Biden: Fighting or Failing on Voting Rights?

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S1: This is a war and a podcast from Slate. I’m your host, Jason Johnson. President Biden was in Georgia this week making another speech in support of voting rights

S2: for the right to vote and have that vote counted. Is democracy threshold liberty? Without it, nothing is possible.

S1: But many voting rights activists are calling it too little, too late.

S3: I won’t go to a photo op when there’s a real fight happening.

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S1: What’s the path ahead for protecting access to the ballot box? And is the president a leader, a bystander or an obstruction? Coming up on a word with me Jason Johnson. Stay with us. Welcome to a World, a podcast about race and politics and everything else. I’m your host Jason Johnson. Since the violent Jan. six terrorist attack failed to overturn the presidential election result. Many Republican leaders have turned to state legislation to make it harder for black and brown voters to make their voices heard at the ballot box. 19 states 19 states have passed voting restriction laws since then, with more under consideration. That’s a threat to much of the Democratic Party base and American democracy in general. It also affects President Biden’s reelection hopes and as the president pointed out in his speech in Georgia this week. This affects democracy itself.

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S2: That’s why we’re here today to stand against the forces in America that value power over principle forces that attempted a coup, a coup against the legally express Will of the American people by sowing doubt and venting charges of fraud and seeking to steal the 2020 election from the people. They want chaos to reign. We want the people to rule,

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S1: but many of the activist who helped lift Biden to victory are unimpressed with the administration’s efforts to support their work. So what’s next for efforts for protecting voting rights and who’s leading them? Joining us to talk about it is Nsé Ufot. She’s the CEO of the New Georgia Project, an organization that helped bring hundreds of thousands of new voters to the rolls in Georgia and turn the state blue in 2020. Nsé Ufot. Thanks for joining us on a word today.

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S3: Thanks for having me, Dr. J. How are you?

S1: I am alive and black. You are President Biden’s remarks this week. And I just want to get straight to this. What was good? What was bad and why didn’t you attend?

S3: What was good is a final acknowledgement and recognition about the urgency of this moment of recognition, a clarity that there is nothing more important to passing his domestic and foreign policy agenda. Nothing more important than getting voting rights passed and expanding federal protections for voting rights. Because ain’t nothing moving. If we can’t secure and guarantee that the will of the people is reflected in the results of our elections, and I heard my president clearly articulate that what was bad, I think, was Ebenezer Baptist Church.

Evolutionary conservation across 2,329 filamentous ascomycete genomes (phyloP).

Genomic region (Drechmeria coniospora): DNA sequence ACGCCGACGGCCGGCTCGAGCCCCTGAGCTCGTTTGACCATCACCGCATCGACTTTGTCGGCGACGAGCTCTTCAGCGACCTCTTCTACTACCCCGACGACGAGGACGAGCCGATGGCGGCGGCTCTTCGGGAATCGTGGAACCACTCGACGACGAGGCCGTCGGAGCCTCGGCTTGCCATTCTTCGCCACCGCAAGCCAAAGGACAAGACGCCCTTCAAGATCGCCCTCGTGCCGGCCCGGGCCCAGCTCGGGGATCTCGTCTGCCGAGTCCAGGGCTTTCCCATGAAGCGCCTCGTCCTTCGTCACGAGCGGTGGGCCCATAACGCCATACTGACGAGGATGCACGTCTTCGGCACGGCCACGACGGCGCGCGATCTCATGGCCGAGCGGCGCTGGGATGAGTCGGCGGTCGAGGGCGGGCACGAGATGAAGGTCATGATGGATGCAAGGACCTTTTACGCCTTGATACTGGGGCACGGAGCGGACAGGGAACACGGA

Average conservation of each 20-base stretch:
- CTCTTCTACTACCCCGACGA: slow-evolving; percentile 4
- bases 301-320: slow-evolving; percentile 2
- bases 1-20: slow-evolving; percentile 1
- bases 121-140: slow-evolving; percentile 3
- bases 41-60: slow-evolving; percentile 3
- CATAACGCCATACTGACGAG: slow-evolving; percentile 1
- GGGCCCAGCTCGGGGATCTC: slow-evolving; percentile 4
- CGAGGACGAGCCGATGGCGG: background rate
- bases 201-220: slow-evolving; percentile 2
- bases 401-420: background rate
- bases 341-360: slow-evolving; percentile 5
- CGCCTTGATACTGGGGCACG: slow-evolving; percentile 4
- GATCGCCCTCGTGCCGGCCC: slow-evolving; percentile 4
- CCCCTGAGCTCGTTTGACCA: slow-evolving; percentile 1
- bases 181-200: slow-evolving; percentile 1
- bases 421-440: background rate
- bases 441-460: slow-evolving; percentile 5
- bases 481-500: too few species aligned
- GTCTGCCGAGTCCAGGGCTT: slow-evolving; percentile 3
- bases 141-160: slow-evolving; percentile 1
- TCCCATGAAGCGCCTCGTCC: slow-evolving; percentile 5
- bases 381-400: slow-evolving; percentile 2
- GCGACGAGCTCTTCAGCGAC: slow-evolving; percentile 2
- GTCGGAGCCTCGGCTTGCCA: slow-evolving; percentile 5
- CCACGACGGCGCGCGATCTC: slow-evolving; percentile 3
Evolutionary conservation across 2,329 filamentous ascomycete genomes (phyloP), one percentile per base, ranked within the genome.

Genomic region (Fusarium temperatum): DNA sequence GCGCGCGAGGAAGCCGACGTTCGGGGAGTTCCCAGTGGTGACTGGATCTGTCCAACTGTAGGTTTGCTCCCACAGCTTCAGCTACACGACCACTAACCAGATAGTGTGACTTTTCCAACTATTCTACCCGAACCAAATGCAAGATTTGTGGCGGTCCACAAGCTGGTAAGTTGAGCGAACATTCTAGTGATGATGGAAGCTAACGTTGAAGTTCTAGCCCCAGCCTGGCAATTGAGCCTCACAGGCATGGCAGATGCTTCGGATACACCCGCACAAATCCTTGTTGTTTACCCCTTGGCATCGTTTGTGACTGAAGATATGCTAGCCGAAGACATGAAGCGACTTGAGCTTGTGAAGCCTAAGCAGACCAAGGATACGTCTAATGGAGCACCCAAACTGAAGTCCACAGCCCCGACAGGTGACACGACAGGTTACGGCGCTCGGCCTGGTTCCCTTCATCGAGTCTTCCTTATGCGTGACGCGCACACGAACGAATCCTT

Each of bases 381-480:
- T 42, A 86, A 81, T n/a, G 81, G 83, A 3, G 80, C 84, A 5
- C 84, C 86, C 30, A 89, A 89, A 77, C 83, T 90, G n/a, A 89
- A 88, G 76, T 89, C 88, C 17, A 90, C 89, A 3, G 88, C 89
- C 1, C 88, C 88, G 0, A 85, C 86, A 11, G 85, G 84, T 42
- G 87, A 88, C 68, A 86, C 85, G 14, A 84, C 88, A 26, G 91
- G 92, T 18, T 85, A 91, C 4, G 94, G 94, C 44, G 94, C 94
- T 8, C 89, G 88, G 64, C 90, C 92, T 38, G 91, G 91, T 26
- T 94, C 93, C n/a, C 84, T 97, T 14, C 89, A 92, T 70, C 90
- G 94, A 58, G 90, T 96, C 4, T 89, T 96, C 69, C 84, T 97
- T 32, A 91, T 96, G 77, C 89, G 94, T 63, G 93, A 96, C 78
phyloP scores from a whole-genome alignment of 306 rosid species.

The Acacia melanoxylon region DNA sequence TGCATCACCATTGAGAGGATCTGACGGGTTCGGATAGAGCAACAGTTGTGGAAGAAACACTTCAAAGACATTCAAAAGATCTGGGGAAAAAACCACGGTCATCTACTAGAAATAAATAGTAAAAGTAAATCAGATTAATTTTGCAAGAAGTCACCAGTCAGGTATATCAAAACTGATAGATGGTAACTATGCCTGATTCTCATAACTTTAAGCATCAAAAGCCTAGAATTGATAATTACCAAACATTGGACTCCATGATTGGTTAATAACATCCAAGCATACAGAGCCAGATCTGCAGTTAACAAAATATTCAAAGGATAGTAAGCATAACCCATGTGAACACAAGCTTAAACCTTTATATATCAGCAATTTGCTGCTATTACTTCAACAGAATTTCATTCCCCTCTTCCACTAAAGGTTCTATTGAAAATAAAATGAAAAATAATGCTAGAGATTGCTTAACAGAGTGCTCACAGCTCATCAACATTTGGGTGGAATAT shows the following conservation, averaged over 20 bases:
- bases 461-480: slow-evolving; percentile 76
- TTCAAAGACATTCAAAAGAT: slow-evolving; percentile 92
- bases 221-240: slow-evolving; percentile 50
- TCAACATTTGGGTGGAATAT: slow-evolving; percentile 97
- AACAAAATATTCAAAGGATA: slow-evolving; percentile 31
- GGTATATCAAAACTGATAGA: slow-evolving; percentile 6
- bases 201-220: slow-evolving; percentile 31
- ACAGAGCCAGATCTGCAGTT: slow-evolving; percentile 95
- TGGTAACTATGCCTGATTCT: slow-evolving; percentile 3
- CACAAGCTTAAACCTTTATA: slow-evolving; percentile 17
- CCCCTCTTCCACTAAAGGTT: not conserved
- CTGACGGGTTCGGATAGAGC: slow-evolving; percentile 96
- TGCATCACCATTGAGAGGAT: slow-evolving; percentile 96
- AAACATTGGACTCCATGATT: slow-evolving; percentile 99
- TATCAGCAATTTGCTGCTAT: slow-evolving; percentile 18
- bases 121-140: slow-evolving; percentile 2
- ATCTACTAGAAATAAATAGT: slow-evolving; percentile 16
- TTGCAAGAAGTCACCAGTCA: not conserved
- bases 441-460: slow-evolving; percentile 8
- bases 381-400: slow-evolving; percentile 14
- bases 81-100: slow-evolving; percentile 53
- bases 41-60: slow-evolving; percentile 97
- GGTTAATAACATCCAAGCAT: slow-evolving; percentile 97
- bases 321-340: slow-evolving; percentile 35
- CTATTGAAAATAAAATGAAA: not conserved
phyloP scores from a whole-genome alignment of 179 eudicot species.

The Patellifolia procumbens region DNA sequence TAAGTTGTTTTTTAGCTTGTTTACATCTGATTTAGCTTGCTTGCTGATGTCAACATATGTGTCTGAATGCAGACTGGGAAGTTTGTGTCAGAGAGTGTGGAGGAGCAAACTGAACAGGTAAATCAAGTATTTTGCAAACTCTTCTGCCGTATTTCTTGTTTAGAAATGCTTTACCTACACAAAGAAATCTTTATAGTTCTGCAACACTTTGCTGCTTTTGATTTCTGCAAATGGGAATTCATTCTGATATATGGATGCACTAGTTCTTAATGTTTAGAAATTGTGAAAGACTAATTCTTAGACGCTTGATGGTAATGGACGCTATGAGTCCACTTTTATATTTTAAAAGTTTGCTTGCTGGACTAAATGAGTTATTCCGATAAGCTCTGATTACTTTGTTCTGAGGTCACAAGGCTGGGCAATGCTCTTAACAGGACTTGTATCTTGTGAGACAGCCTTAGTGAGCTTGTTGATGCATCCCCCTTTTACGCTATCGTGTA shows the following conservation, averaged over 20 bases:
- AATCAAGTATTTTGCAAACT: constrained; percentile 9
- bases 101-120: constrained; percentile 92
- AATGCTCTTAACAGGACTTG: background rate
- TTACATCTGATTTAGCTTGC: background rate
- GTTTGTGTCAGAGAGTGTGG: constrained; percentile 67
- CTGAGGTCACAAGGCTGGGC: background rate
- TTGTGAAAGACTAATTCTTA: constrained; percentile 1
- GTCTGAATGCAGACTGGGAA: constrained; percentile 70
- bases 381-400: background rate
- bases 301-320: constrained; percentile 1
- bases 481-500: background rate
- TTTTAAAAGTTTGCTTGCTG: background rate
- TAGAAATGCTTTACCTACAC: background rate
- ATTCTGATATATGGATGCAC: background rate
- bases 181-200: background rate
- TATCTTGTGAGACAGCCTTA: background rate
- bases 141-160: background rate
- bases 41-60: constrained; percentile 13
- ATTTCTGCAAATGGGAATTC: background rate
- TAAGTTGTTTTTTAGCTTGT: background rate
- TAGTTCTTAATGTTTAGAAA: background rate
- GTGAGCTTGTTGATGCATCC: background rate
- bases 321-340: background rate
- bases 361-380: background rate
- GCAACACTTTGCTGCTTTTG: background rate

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S1: That was pretty terrible. I was like, I think it was such a solemn moment. People were not going to focus on that, but like he just cussed it. Yes, yes.

S2: We visited the sacred Ebenezer Baptist Church and pause to pray at the crypt of Dr. and Mrs. King and spend time with their family.

S3: And so we were listening. I was hanging on everywhere. I definitely heard Ebenezer Baptist Church. I also heard President Harris, but I’m not going to hold you and you

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S1: did not attend Biden’s speech this week at Morehouse. Was that because you were busy? Did you have a schedule conflict or were you actively not attending in order to make a point?

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S3: I have competing professional obligations that made it impossible for me to attend. Those competing professional obligations is the fact that Georgia Republicans have lost their damn eyes and are actively working to dismantle our elections infrastructure that we are in the middle of a live and active threat. All of us make decisions. All of us make choices every day, and I had to weigh the decision between the value of a photo op and basically putting the pieces in play that are necessary in order to protect our elections and to protect our people and protect our work right. I think that people don’t understand the kind of venom that continues to be fomented on the right that there are not only elected officials but in the federal government, but in state governments all over the country that don’t believe that Joe Biden, as a legitimate president, believe that elections were stolen, that believe that we are in a crisis moment for American democracy, and they may have to take up arms to like, take the country back right like that is happening right now. And it’s an academic discussion for a lot of people in intellectual debate for a lot of people. This is our real life, our real experience, our real lived experience. A hundred and fifty nine counties in Georgia, which means there are a hundred and fifty nine election kings and queens right board of elections officials all over the state, Black County election officials chiefs are being unceremoniously unilaterally dismissed all over the state of Georgia, right? Lincoln County in Georgia, one of the Black Belt counties, eight polling locations. Currently, they’re preparing to close seven of them, and the one that they’re leaving open obviously is on the white side of town, where almost 40 percent of the voters in this county are black, and they’re going to consolidate down to one polling location for the entire county on the white side of town because segregation is still alive. So they are organizers on the ground collecting signatures right now, so black that from happening legislative session started on Monday in Georgia. They came out the gate had not only did we pass Senate bill two or two to make it more difficult for you to vote, but oh, by the way, we’re going to get rid of drop boxes in 2022. Twenty people do not understand that if we do not have urgent action that not only could we see that impact play out in the midterms, we could not have a Congress seated by the end of the year because there are 19 states that have passed these anti voting bills that they’ve been introduced in 48 but 19 states have passed them right. And so if half of those 19 states are thrown into chaos with the counting and the certification of their elections, we might not have a Congress by the end of the year. These threats are real and active, and if the president didn’t come with a plan and when I again make choices about how I use my time as an organizer, there are 10 things that I could have been doing other than standing in the hall at Morehouse for six hours to hear our president say, Ebenezer Baptist Church,